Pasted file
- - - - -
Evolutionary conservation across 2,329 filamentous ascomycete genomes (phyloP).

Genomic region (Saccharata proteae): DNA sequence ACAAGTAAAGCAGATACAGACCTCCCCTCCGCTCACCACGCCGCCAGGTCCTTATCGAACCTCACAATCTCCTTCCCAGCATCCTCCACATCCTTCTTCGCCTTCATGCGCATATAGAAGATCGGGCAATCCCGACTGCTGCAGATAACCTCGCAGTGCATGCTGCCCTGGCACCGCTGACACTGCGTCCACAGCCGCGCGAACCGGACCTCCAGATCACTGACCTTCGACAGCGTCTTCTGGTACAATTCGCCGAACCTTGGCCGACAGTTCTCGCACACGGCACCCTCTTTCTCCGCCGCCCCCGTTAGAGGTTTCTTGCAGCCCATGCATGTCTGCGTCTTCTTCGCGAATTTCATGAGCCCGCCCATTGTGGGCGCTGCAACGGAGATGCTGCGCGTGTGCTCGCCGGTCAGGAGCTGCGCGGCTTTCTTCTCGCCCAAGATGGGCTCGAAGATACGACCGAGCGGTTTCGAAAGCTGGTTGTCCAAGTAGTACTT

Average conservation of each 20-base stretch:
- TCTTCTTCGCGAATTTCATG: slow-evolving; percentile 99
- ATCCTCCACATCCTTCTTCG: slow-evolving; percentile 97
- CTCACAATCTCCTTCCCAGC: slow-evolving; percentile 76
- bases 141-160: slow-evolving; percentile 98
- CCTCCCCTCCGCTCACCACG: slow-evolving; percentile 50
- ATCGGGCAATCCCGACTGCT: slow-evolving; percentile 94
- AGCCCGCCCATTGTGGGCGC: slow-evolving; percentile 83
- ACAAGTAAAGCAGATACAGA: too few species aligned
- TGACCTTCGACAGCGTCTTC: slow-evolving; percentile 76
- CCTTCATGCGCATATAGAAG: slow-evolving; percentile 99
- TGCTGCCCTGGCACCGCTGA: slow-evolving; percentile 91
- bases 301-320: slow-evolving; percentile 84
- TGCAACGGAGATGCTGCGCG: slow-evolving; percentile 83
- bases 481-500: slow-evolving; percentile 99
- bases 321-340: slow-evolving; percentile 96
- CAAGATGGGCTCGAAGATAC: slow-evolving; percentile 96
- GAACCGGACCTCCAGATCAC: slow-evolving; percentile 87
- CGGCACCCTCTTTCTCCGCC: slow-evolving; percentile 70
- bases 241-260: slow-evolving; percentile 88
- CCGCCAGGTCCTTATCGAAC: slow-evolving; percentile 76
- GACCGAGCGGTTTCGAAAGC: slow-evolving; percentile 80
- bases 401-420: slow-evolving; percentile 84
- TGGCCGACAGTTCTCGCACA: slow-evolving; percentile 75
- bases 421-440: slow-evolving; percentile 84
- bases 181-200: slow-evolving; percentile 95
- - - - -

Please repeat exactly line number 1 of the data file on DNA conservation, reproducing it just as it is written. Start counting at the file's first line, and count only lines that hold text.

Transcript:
Evolutionary conservation across 2,329 filamentous ascomycete genomes (phyloP).